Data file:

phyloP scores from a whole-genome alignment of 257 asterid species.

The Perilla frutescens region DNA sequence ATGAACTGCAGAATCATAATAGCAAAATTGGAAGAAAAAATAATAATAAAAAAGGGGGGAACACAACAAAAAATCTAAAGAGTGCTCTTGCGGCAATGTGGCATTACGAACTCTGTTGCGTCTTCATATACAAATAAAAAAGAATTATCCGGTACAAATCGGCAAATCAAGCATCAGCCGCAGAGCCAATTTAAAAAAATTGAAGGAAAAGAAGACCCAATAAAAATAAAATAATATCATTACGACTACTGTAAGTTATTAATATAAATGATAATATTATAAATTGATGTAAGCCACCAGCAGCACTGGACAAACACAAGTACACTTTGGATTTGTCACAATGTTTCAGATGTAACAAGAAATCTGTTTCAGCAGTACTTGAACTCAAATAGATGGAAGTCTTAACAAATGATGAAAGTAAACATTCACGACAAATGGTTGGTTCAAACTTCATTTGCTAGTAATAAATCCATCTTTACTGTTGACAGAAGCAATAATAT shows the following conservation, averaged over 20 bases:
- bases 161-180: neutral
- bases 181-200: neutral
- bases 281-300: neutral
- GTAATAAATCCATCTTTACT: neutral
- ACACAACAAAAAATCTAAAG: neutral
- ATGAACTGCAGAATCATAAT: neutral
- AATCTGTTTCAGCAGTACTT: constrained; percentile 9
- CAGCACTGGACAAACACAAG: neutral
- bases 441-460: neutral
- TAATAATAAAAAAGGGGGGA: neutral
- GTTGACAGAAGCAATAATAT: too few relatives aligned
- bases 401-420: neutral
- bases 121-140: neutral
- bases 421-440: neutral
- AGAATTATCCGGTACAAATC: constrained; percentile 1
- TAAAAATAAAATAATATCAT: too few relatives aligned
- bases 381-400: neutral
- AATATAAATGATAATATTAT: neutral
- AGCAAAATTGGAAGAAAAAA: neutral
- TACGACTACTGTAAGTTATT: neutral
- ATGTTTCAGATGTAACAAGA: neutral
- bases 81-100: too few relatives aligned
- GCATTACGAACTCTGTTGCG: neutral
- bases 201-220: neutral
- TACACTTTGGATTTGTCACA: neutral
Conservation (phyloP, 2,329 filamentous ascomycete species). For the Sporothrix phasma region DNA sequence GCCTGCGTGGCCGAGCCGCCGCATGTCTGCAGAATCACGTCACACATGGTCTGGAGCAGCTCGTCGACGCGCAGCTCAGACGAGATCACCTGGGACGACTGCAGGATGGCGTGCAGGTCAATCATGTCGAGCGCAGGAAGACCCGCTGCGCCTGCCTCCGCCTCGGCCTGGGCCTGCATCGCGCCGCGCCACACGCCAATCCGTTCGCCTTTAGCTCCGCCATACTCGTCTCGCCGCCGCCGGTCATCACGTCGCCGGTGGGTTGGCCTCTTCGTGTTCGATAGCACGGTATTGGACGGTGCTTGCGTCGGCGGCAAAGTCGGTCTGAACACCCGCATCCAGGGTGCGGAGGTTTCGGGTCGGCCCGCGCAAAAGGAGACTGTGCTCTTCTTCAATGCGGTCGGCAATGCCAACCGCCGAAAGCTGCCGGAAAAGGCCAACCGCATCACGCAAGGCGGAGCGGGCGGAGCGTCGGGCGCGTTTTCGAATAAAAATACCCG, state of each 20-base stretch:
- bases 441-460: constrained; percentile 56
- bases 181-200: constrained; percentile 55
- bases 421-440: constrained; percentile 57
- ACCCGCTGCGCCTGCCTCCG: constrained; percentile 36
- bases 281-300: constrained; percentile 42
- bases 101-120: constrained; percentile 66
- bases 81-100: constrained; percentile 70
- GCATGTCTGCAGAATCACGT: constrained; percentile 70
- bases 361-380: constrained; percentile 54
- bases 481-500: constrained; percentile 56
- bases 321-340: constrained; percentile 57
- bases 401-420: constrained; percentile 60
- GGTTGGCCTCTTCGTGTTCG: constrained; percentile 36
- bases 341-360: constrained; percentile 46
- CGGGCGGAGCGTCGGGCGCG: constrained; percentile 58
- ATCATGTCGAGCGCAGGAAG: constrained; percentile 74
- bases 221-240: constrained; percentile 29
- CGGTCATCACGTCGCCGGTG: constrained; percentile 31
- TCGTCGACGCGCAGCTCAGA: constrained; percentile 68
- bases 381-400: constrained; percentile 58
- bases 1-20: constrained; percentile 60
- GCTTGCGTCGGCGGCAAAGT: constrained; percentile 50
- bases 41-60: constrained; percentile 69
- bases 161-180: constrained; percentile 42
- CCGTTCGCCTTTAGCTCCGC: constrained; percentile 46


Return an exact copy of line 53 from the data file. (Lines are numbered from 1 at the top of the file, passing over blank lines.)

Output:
- CCGTTCGCCTTTAGCTCCGC: constrained; percentile 46